pp. 050-051 p. 052 p. 053

Want to live on desperado street? Check in at Euro Disney's Hotel Cheyenne. This 1,000-room, moderately priced facility was conceived by Robert A.M. Stern and his team not as a literal l9th-century wild West town, but as a movie backlot version of one, where guests are actors in their own vacation. According to Stern, "The hotel capitalizes on what we have all grown up to expect from the West through movies. It has little to do with the real thing." Europeans love Hollywood Westerns, so it is expected that they will love this hotel. The Michelin Guide to Euro Disney tells the vacationing family that turning a corner, they may even run into some trigger-happy characters. The young people from many nations who work in the hotel are decked out in cowboy clothes with a distinct Ralph Lauren flair, and they have been taught to say, "Howdy." Stern once went so far as to suggest that klieg lights be trained on the scene, but decided that hyper real sets, as in a movie, would suffice. The "town square" includes a cafe, saloon, fort, and general store. Storefronts, barns, a schoolhouse, and a water tank are concocted with the same care and affection that Hollywood set designers bring to their work. Streets are arranged to create vistas with curious and lovely little Western buildings at the ends of each one. All the familiar props are on hand, composed in a painterly fashion – corral gates, tipis, covered wagons, white picket fences with a few flourishes: antlers, bags of oats, harnesses, and saddles. And the surface of the streets? Not the mud of the true West, nor the asphalt one expects everywhere, but a layer of dirt and small pebbles bound together in concrete. It is the same stabilized dirt found in the Tuileries – Stern's homage to Paris.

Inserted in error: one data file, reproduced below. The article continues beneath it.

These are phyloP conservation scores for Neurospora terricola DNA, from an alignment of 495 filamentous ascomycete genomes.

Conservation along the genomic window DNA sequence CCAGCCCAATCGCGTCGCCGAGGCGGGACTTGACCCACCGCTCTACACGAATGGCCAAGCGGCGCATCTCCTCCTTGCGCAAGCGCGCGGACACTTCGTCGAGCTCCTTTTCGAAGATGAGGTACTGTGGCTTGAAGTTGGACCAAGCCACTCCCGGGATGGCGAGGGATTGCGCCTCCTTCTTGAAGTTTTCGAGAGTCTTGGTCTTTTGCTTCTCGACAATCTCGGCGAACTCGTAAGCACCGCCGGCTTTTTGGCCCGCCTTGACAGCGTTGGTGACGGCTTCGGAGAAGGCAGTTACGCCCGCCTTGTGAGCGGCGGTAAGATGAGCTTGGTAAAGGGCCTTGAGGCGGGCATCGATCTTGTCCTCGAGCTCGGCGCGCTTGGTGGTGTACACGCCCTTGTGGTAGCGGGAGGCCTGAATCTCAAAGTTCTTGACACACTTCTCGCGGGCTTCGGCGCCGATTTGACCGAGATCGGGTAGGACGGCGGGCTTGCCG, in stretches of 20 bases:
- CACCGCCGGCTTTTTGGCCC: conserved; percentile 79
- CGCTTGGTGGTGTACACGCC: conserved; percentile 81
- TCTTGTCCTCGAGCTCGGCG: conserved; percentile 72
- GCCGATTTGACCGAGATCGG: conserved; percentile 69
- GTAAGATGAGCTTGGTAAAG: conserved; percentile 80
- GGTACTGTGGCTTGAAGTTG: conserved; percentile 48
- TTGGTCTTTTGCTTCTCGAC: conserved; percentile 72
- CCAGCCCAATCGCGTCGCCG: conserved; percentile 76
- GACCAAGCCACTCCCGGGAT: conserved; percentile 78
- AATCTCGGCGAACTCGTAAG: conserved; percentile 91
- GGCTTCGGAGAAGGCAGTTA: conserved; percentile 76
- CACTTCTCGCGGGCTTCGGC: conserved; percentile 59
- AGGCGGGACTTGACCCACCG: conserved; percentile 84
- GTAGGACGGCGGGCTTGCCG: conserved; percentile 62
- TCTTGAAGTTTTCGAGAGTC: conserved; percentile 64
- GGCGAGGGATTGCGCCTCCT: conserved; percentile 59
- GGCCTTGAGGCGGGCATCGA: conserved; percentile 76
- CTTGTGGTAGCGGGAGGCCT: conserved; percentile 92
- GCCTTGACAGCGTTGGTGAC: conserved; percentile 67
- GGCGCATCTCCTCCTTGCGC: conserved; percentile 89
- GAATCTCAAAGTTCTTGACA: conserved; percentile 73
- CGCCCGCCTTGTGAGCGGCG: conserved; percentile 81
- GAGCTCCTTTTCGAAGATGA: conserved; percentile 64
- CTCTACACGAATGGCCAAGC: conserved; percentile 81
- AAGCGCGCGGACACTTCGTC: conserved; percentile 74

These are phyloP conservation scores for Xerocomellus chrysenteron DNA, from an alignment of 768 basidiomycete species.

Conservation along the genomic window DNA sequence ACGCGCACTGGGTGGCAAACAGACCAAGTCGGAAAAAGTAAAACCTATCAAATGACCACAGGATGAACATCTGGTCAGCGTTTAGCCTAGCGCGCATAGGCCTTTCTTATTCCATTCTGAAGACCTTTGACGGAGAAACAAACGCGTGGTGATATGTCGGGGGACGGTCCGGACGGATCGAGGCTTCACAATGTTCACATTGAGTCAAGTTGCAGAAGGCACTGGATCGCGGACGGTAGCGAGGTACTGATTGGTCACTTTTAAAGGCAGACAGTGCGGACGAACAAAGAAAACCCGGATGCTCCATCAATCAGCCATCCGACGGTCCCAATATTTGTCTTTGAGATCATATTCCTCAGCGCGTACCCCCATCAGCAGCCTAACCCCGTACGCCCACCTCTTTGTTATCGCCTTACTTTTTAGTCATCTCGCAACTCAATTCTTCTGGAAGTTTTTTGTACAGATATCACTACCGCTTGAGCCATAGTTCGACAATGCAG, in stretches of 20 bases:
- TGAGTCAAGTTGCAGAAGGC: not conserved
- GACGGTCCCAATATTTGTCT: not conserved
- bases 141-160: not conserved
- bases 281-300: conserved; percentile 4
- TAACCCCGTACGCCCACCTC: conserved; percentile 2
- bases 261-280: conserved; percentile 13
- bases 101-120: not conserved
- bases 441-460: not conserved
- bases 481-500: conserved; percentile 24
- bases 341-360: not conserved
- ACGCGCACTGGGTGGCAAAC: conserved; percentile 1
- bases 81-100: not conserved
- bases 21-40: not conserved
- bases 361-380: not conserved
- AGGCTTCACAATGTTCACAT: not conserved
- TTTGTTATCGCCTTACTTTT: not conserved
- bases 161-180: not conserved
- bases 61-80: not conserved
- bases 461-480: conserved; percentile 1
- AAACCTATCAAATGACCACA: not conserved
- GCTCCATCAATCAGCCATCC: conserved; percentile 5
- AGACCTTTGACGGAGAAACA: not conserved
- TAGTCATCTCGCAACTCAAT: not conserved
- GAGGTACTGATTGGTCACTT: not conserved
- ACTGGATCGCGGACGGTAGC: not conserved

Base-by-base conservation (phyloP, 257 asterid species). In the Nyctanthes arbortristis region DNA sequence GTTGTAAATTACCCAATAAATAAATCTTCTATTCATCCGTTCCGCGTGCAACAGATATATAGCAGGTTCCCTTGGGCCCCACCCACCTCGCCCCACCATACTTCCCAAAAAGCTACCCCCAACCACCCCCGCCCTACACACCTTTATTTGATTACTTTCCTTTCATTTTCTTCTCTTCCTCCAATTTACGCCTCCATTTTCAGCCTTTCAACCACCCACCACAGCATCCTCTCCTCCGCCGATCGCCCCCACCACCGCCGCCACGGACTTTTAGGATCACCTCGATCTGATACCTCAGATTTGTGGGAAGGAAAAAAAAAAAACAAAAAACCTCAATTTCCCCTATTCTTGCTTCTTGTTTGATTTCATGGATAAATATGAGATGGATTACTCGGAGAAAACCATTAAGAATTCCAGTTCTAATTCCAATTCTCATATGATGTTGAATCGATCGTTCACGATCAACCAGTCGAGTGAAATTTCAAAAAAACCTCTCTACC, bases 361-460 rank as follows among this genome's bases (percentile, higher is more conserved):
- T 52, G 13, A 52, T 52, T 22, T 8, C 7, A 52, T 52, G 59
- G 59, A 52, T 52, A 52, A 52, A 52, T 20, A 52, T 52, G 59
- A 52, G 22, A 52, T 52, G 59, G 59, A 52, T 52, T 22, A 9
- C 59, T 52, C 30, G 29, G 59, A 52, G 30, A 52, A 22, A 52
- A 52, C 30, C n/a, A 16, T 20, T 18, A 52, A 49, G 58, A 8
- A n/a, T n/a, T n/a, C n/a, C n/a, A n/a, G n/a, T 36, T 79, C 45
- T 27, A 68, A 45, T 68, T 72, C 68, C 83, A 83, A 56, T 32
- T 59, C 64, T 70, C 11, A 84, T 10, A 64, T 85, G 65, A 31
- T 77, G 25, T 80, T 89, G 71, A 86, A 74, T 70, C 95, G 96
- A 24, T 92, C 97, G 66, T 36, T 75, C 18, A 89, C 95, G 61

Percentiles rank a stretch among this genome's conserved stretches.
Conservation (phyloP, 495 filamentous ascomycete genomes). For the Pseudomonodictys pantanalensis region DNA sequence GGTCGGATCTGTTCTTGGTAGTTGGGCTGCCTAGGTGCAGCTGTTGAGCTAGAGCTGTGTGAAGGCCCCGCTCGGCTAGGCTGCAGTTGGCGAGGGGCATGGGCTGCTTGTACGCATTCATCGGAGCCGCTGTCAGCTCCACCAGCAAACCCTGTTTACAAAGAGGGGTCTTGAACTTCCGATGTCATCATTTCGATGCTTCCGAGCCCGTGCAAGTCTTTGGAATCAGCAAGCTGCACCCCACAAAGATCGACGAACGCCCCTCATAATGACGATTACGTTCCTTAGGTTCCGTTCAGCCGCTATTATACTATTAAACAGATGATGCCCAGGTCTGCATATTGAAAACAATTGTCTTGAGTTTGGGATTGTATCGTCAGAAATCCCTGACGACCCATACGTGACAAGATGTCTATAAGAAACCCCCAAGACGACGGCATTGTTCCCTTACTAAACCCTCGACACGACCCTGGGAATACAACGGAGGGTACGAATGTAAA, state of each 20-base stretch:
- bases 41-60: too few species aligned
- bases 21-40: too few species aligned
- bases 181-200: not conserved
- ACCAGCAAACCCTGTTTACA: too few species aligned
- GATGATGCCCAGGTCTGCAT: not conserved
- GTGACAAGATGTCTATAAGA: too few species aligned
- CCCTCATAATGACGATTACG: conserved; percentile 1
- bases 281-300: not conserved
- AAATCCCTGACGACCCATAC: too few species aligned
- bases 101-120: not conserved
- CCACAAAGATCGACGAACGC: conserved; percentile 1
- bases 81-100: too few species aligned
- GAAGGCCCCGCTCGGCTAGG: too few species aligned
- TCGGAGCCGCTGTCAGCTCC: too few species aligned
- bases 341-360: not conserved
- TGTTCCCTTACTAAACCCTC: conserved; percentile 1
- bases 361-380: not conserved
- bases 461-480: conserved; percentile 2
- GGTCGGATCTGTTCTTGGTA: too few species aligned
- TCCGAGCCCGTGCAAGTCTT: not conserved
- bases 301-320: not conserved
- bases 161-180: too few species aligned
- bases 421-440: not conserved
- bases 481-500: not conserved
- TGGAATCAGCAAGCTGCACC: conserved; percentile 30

Credits [see page 117] Design Architect: Robert A.M. Stern Architects, New York City – Robert A.M. Stern (principal-in-charge); Alexander P. Lamis (architect-in-charge); Paul Whalen (architect-in-charge of conceptual design); Daniel Lobitz (senior assistant); Christopher Blake, Keller A. Easterling, Maria Resende (assistants) Architect of Record: Viguier et Jodry et Assoces Landscape Architects: EDAV; Sasaki Associates Interior Designers: Tricia Wilson and Associates (design); InterArt Etudes (production) Engineer: Gerba 7 Consultants: Jules Fisher and Paul Marantz (lighting); Lighting Design Partnership (interior lighting); Douglas Harding Group (graphics) Construction Manager: COTEBA

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